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Water code FRQ --- 0000
location France , Occitania and Nouvelle-Aquitaine regions
River system Adour
source Pyrenees , municipality of Aspin-Aure
42 ° 55 ′ 51 ″  N , 0 ° 19 ′ 4 ″  E
Source height approx.  1580  m
muzzle at Bayonne in the Atlantic Ocean Coordinates: 43 ° 31 '48 "  N , 1 ° 31' 28"  W 43 ° 31 '48 "  N , 1 ° 31' 28"  W
Mouth height approx.  m
Height difference approx. 1580 m
Bottom slope approx. 5.1 ‰
length approx. 308 km
Catchment area 16,912 km²
Reservoirs flowed through Lac de Payolle
Medium-sized cities Tarbes , Dax , Bayonne
Small towns Bagnères-de-Bigorre , Aire-sur-l'Adour , Saint-Paul-lès-Dax , Boucau
Navigable from the estuary to Port-de-Pouy
Bridge in Aire-sur-l'Adour

Bridge in Aire-sur-l'Adour

The Adour ( Aturri in Basque ) is a river in southwest France that runs through the regions of Occitania and Nouvelle-Aquitaine .


The river has its source in the French Pyrenees , south of the Col d'Aspin , in the municipality of Aspin-Aure . After crossing the Lac de Payolle reservoir , it initially bears the name Adour de Payolle and only takes its final name after it has merged with its left tributary Adour de Gripp . It first drains generally in a north-west and north-westerly direction, then turns to the west and flows into the Atlantic Ocean at Bayonne after around 308 kilometers .

The Adour flows through the Hautes-Pyrénées and Gers departments in the Occitania region and the Landes and Pyrénées-Atlantiques departments in the Nouvelle-Aquitaine region.


Estuary at Bayonne

The mouth of the river was not always at Bayonne. At the beginning of our era, it poured into the Atlantic at Capbreton , about 15 km north of today's estuary. In 910 it flowed at Port-d'Albret, today's Vieux-Boucau-les-Bains , about 30 km north of the current estuary. In 1164 the river broke through the dunes at Bayonne for a short time, only to pour back into the sea at Capbreton 10 years later, followed again by Port-d'Albret in 1390.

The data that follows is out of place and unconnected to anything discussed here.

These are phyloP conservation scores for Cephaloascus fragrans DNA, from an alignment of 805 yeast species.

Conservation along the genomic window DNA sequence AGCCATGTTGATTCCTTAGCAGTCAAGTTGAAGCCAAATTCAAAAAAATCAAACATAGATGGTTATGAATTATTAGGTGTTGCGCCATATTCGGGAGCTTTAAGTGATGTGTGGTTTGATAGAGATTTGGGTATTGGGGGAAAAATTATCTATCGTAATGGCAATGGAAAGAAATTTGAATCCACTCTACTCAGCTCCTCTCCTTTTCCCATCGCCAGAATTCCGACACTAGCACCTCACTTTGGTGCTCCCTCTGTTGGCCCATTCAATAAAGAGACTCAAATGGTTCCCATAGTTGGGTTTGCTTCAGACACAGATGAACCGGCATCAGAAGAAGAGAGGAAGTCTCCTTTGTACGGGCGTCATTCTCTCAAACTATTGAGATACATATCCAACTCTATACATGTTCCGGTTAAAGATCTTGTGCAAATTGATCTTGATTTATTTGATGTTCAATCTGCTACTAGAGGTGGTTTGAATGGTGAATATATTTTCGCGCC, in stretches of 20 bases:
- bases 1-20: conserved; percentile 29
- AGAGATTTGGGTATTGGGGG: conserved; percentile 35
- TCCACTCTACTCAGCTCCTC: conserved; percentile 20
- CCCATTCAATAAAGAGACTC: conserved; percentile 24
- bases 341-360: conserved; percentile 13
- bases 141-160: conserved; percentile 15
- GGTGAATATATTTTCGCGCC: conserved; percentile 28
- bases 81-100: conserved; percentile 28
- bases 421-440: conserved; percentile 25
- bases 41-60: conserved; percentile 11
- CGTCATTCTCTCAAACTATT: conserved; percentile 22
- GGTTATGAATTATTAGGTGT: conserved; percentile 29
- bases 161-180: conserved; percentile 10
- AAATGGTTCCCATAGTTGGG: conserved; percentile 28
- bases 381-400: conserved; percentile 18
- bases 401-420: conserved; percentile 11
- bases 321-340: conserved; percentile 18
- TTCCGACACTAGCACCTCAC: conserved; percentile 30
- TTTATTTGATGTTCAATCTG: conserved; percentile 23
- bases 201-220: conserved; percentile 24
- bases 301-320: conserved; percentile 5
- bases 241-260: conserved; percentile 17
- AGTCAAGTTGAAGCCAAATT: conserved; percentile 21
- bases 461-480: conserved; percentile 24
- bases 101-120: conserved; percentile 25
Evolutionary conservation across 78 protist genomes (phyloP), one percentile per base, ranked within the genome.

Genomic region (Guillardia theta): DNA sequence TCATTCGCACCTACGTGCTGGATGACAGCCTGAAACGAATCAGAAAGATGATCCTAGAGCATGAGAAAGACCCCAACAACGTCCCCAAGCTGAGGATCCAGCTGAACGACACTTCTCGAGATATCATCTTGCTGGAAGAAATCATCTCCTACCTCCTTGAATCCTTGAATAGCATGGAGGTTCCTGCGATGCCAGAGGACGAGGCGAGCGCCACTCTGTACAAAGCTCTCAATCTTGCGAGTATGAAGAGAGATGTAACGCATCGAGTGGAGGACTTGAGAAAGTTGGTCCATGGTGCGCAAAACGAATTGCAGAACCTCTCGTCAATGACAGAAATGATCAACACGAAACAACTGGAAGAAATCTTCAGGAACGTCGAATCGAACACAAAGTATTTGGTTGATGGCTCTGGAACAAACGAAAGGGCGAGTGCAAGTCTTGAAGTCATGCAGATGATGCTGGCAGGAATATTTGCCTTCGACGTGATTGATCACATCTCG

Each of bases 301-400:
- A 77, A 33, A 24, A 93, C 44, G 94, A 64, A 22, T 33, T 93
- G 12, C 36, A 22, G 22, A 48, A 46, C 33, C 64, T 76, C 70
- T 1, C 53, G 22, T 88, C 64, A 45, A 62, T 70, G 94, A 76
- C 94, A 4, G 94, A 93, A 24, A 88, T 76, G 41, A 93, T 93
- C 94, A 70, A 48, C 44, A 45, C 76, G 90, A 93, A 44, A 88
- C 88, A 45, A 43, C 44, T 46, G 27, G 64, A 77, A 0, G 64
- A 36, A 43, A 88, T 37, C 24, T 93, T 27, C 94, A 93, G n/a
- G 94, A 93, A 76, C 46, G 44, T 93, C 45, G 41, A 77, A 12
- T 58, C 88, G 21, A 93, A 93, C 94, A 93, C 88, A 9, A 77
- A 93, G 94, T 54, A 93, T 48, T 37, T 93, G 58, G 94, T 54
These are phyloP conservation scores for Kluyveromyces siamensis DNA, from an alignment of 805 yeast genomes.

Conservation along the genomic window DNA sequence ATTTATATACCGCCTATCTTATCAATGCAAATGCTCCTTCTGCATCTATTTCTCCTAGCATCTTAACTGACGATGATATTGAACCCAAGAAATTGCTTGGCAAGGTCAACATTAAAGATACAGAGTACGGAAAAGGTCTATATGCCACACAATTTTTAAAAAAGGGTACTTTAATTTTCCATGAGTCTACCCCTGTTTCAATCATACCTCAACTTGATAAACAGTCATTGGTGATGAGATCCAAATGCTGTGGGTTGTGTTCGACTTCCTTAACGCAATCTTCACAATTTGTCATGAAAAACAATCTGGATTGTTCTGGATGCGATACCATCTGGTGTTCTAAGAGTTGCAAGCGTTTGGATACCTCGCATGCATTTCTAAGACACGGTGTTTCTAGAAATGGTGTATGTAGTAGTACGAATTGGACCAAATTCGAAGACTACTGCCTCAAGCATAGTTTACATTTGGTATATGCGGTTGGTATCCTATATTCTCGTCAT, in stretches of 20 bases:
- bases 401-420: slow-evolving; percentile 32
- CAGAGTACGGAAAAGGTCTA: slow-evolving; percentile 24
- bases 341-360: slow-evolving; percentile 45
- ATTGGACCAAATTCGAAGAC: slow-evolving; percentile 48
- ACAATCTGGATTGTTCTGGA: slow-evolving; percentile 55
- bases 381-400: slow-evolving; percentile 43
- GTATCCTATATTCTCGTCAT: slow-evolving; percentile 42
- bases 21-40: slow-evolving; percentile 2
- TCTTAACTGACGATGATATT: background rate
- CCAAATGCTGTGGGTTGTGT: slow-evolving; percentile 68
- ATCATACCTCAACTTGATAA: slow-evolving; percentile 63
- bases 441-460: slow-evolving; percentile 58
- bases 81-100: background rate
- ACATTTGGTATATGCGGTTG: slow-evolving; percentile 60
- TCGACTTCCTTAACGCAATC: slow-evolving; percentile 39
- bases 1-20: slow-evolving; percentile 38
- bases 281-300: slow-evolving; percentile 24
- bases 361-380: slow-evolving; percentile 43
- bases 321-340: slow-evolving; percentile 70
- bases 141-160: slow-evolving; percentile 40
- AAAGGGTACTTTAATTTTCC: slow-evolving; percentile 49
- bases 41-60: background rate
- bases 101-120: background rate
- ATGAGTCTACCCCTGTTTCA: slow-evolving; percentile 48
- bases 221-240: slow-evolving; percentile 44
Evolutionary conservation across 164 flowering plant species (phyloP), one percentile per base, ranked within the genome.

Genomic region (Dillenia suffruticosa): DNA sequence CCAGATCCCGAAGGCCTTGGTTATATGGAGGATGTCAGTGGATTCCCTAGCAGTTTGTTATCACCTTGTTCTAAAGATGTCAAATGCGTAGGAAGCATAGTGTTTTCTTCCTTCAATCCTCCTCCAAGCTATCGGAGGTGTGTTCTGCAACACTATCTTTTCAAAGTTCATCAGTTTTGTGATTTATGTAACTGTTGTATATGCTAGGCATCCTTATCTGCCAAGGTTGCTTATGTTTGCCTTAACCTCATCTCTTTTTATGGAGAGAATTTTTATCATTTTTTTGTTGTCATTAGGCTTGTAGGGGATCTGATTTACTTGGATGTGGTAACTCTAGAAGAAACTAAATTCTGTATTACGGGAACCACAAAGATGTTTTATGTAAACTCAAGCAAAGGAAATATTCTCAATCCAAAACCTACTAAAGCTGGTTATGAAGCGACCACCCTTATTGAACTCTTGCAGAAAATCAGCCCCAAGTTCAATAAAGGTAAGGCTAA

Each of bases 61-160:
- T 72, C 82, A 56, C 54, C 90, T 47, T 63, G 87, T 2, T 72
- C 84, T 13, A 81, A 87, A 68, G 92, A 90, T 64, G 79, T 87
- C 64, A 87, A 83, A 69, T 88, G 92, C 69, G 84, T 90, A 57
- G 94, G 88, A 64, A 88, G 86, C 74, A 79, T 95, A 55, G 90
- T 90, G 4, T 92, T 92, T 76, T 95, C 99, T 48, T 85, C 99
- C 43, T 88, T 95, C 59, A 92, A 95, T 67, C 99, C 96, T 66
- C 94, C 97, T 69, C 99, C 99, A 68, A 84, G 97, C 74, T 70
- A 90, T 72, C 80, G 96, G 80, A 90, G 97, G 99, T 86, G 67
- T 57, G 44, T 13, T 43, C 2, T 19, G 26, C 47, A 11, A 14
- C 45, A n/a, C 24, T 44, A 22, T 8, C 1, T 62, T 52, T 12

When Bayonne sank in the sand and threatened to perish, King Charles IX ordered. to dig a trench through the dunes near the city, which would become the port to the sea. The work was completed by the citizens in the mid-1550s under Henry II and under the direction of the architect Louis de Foix.

On October 28, 1878, the Adour plunged, reinforced by a flood of its tributary Nive , into a breach that the people of the newly built municipality of Boucau had dug in the dunes and which they called nouvelle bouche (new opening). The old Port-d'Albret was renamed Vieux-Boucau and Bayonne was revived. You just had to keep the new passage free and keep the effects of wind, sand and sea in check.


The Adour is passable by ships over a length of 72 kilometers from its mouth to Port-de-Pouy . Its tributaries Gaves Réunis, Bidouze, Aran, Ardanavy and Nive are also navigable a few kilometers upwards and form a closed shipping area with the Adour. However, in some sections the fairway is no longer maintained, so that unsafe shipping conditions arise in particularly poorly rainy summers. Much of the route is influenced by the tides .

Since the Middle Ages, goods have been transported on the Adour from inland, especially wine from Aquitaine; today are the products on it Gascogne , especially corn, shipped.


Left tributaries:

Right tributaries:

Places on the river

Web links

Commons : Adour  - collection of images, videos and audio files

Individual evidence

  1. a b (1: 16,000)
  2. a b c The information on the length of the river and the catchment area are based on the information on the Adour from SANDRE (French), accessed on January 31, 2011, rounded to the nearest kilometer.
  3. L'Adour: histoire, geographie et détournement ( Memento of January 2, 2016 in the Internet Archive ) (history, geography and river course changes (French))